When it comes to Wikibookians’ standpoints, I wonder how we could deal with the objective and subjective opinions in Wikibooks. Besides, there still have been some issues to be dealt with. For example, abiding by copyright laws may require more time and skill than a traditional course paper, the direction of the project confusion, definitions and terms used (Bonk et al., 2010). Therefore, a comprehensive standard must be needed, because creating Wikibooks is not as easy as creating Wikipedia, for a book is expected to have more comprehensive and serious knowledge and information as well as objective perspectives. And Wikibooks is not the same as Wikipedia, as it is not just the definition or introduction of one term or topic, but it has to be written by more critical thinking and independent thinking.


Bonk, C. J., Lee, M. M., Kim, N., & Lin, M.-F. (2010). Wikibook transformations and disruptions: Looking  back twenty years to today. In H. H. Yang, & S. C-Y. Yuen (Eds.), Collective intelligence and e-learning 2.0: Implications of Web-based communities and networking. Hershey, PA: IGI Publishing.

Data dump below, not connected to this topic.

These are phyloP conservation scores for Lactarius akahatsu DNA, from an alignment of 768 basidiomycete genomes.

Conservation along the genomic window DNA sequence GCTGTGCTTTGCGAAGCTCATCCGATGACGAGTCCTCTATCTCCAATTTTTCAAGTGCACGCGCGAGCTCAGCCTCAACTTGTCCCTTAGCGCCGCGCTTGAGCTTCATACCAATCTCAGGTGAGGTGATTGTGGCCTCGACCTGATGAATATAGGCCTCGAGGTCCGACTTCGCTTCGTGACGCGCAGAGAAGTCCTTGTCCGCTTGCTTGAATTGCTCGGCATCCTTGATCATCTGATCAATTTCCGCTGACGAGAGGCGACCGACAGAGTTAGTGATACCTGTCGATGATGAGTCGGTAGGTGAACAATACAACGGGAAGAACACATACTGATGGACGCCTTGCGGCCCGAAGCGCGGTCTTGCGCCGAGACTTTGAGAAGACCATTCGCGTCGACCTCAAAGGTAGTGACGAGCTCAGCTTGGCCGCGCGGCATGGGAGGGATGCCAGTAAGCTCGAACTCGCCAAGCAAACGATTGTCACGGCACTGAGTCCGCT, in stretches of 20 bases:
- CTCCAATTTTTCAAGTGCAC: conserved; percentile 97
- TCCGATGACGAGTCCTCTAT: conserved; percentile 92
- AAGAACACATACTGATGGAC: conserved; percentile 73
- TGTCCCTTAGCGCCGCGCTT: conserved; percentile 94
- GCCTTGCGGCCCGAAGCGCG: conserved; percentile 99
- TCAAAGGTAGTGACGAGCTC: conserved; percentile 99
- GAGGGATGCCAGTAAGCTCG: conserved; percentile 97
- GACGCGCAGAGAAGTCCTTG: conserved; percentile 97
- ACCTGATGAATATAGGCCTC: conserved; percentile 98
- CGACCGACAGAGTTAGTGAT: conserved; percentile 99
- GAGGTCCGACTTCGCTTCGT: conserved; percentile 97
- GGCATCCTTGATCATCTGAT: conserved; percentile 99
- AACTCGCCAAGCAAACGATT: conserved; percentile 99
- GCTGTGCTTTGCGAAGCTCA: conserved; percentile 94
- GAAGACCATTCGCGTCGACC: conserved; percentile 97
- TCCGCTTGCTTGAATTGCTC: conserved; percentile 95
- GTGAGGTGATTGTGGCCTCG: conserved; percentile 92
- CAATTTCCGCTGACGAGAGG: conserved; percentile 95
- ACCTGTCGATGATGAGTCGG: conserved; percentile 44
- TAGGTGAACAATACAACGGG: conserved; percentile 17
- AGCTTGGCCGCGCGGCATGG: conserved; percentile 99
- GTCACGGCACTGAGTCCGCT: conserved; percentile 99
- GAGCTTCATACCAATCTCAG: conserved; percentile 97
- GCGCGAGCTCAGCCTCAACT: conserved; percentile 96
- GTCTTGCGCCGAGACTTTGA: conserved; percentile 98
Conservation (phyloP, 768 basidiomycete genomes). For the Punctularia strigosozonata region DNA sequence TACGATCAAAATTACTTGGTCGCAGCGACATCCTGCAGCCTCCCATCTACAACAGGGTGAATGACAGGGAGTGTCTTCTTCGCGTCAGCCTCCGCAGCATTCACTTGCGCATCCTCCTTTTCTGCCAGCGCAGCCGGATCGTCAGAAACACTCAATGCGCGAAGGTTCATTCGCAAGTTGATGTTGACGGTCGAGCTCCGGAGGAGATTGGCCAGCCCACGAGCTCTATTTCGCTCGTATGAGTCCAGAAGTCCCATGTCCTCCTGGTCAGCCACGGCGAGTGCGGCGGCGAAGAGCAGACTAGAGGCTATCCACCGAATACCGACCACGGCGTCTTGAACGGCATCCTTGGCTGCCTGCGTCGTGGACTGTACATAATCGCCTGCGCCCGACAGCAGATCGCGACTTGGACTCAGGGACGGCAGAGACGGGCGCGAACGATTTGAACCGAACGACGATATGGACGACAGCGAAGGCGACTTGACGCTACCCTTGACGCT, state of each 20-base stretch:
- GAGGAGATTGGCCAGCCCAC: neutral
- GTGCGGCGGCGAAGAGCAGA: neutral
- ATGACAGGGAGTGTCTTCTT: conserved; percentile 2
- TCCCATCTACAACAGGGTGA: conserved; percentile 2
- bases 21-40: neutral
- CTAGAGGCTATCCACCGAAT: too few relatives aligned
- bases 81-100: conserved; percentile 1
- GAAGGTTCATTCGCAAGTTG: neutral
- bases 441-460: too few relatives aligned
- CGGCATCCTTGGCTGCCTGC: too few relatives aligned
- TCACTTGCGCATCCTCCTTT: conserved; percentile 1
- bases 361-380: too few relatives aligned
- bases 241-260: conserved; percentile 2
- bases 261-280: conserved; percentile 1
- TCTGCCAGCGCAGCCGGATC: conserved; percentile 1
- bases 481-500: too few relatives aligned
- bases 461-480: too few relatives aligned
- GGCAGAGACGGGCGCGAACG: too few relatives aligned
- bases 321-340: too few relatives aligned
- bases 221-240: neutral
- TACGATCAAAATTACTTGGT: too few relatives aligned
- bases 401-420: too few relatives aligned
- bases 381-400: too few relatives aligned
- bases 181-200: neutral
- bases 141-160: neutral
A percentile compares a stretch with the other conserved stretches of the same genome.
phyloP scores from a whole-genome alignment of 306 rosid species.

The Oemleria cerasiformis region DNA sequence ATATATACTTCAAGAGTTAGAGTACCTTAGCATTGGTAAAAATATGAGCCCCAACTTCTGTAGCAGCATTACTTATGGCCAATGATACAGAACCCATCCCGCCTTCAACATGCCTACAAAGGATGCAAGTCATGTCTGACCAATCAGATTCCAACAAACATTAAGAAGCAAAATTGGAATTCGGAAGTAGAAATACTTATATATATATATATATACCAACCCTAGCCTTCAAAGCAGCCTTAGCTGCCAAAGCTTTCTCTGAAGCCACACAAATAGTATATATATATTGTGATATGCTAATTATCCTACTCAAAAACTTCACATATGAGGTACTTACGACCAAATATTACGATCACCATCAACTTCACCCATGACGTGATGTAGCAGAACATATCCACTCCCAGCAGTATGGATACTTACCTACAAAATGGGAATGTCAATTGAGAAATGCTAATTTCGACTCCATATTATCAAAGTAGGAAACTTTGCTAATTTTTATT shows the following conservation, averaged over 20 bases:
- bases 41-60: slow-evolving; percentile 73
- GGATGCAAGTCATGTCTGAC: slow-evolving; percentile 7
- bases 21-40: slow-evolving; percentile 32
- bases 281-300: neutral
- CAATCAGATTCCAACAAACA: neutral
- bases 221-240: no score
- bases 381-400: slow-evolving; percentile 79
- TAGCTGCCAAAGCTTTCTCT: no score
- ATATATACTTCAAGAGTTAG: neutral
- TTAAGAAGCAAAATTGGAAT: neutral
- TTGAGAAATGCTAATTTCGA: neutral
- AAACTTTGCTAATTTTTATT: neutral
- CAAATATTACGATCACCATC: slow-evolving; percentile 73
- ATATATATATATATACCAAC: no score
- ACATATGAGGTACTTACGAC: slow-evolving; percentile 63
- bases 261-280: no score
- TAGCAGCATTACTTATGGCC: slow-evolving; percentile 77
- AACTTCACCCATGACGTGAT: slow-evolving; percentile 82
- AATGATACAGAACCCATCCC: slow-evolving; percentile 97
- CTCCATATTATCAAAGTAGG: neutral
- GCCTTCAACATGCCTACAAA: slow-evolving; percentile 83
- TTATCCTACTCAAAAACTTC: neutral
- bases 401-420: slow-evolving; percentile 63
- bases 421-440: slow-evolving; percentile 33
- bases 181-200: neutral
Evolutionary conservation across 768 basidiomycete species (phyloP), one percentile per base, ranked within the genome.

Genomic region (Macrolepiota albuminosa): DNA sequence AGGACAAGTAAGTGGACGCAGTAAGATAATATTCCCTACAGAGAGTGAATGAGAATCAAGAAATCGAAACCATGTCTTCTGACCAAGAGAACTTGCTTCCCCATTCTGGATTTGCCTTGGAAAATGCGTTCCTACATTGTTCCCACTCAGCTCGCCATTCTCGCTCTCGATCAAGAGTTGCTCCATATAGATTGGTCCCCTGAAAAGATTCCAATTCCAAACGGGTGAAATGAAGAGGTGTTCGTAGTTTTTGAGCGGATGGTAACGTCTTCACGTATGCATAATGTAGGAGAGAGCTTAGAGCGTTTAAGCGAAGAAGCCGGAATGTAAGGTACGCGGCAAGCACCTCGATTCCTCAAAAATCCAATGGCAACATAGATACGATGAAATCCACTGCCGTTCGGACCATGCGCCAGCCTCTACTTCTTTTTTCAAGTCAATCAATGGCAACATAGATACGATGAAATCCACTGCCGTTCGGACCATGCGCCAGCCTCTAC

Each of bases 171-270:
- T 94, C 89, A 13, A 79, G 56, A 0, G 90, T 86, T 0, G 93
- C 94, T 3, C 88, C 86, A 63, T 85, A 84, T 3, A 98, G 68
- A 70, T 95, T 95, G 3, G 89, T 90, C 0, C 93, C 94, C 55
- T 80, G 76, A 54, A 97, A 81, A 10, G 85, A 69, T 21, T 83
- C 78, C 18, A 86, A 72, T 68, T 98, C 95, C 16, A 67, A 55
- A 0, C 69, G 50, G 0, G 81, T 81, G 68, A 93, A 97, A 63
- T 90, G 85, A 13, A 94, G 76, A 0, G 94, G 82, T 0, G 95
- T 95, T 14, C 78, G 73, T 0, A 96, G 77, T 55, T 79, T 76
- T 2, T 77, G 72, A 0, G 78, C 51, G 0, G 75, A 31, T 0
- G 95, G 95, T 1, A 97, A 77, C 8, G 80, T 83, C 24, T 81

Sajjapanroj, S., Bonk, C. J., Lee, M, & Lin M.-F. (2008, Spring). A window on Wikibookians: Surveying their statuses, successes, satisfactions, and sociocultural experiences. Journal of Interactive Online Learning, 7(1), 36-58.

2010年10月9日 星期六

the open-source softwares- Apache, Linux, my own servers....

  First, I am a heavy user of the open-source softwares, including Linux, Apache, and Moodle. Last year, I just developed the interest in building up server due to a friend of mine who has been teaching management information system for more than ten years. I installed Apache on my computers myself and connected to mypage server(welcome: http://mypage.iu.edu/~linji/) via putty. And, those open-source softwares are very convenient for me to store the data and immediately show my friends photos taken on campus no matter where they are.  In the past, however, I have never thought about where these softwares come from; in other words, it seems to me that I am supposed to download them at no cost. It wasn’t until this semester that I begin to realize the importance of the development of open-source softwares in American, China, Taiwan, and elsewhere.